Metabolic rewiring is a hallmark of cancer that supports tumor growth, survival, and chemotherapy resistance. Although normal cells often rely on extracellular serine and glycine supply, a significant subset of cancers becomes addicted to intracellular serine/glycine synthesis, offering an attractive drug target. Previously developed inhibitors of serine/glycine synthesis enzymes did not reach clinical trials due to unfavorable pharmacokinetic profiles, implying that further efforts to identify clinically applicable drugs targeting this pathway are required. In this study, we aimed to develop therapies that can rapidly enter the clinical practice by focusing on drug repurposing, as their safety and cost-effectiveness have been optimized before. Using a yeast model system, we repurposed two compounds, sertraline and thimerosal, for their selective toxicity against serine/glycine synthesis-addicted breast cancer and T-cell acute lymphoblastic leukemia cell lines. Isotope tracer metabolomics, computational docking, enzymatic assays, and drug-target interaction studies revealed that sertraline and thimerosal inhibit serine/glycine synthesis enzymes serine hydroxymethyltransferase and phosphoglycerate dehydrogenase, respectively. In addition, we demonstrated that sertraline's antiproliferative activity was further aggravated by mitochondrial inhibitors, such as the antimalarial artemether, by causing G1-S cell-cycle arrest. Most notably, this combination also resulted in serine-selective antitumor activity in breast cancer mouse xenografts. Collectively, this study provides molecular insights into the repurposed mode-of-action of the antidepressant sertraline and allows to delineate a hitherto unidentified group of cancers being particularly sensitive to treatment with sertraline. Furthermore, we highlight the simultaneous inhibition of serine/glycine synthesis and mitochondrial metabolism as a novel treatment strategy for serine/glycine synthesis-addicted cancers.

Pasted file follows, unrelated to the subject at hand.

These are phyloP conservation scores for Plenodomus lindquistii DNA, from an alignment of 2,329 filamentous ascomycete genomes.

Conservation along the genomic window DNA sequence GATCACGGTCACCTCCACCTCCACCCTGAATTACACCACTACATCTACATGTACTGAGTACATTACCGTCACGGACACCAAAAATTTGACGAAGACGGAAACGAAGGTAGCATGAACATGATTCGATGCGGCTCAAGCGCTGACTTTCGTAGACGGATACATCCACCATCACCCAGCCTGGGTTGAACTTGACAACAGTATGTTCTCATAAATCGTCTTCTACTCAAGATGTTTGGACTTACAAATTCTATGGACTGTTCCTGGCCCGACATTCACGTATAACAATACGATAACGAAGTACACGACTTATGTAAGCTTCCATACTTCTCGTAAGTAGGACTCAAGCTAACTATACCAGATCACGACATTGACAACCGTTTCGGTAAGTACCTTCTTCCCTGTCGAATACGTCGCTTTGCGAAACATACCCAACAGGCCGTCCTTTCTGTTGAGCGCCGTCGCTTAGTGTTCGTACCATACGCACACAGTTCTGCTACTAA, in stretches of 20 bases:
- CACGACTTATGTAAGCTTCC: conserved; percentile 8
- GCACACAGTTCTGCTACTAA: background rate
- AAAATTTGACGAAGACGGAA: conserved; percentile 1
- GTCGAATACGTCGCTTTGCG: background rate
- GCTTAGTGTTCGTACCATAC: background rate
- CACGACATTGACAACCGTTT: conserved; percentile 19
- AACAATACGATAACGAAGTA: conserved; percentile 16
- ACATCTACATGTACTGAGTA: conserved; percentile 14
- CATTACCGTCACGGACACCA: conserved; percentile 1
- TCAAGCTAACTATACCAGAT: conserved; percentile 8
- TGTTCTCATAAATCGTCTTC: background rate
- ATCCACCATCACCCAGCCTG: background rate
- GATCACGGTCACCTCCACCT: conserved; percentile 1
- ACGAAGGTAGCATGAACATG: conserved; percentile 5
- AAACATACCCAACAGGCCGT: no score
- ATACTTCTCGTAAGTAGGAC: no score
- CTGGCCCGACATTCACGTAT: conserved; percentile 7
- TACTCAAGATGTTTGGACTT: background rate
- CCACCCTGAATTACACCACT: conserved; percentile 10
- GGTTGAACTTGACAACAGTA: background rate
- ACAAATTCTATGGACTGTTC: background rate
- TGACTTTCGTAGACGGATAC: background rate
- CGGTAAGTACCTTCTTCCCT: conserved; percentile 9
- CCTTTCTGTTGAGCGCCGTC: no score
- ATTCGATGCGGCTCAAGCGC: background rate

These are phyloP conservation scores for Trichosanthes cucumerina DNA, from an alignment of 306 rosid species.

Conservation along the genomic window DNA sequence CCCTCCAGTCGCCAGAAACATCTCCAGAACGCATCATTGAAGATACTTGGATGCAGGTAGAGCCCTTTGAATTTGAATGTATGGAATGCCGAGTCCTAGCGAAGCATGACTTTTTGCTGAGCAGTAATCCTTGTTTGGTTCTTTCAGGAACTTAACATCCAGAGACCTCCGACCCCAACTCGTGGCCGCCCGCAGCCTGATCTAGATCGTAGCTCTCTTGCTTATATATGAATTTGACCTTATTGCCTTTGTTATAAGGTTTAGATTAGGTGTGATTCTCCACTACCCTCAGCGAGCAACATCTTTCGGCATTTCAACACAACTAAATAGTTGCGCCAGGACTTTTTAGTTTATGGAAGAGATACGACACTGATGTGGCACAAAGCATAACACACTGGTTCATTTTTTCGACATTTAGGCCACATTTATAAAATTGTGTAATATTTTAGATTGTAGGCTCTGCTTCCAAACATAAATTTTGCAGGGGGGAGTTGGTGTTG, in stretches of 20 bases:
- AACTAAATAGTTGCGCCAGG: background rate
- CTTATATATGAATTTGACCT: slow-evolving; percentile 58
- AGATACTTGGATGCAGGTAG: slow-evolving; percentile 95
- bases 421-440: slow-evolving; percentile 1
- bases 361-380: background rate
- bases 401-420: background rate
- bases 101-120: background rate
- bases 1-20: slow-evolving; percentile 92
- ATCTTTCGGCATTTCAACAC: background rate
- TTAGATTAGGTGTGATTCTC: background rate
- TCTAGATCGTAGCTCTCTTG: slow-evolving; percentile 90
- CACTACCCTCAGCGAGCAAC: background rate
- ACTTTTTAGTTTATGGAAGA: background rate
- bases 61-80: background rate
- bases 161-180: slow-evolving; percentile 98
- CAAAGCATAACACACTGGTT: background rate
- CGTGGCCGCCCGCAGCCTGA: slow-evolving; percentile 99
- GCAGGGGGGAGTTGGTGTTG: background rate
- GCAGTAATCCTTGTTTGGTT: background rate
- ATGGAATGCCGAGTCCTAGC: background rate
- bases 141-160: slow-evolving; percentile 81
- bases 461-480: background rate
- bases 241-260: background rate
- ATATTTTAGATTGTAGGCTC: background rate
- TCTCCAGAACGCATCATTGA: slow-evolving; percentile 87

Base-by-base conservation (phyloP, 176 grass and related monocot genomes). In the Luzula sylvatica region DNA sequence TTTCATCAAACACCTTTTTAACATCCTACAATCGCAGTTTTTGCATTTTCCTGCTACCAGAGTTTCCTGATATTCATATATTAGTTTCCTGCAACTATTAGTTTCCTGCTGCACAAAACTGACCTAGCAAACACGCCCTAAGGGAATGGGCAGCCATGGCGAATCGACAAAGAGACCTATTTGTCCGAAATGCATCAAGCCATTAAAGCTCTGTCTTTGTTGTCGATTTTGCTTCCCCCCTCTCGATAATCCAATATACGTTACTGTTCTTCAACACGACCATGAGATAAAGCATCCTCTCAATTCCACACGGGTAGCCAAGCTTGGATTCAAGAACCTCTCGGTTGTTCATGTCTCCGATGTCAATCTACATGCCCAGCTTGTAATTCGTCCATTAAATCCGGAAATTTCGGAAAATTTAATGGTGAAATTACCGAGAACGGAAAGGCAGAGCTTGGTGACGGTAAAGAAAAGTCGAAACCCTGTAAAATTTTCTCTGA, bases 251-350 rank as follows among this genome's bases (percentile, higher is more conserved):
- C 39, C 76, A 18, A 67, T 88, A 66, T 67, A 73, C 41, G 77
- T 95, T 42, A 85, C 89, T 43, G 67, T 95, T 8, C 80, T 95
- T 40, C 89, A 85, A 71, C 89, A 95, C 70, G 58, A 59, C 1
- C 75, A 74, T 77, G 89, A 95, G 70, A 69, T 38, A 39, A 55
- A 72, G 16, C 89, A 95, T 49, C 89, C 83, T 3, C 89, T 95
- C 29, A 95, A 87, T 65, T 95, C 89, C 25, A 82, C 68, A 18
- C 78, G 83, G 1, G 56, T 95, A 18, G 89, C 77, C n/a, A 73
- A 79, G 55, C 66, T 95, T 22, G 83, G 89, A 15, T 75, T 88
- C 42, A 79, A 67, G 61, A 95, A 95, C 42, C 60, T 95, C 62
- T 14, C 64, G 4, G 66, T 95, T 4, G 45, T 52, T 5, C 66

©2020 American Association for Cancer Research.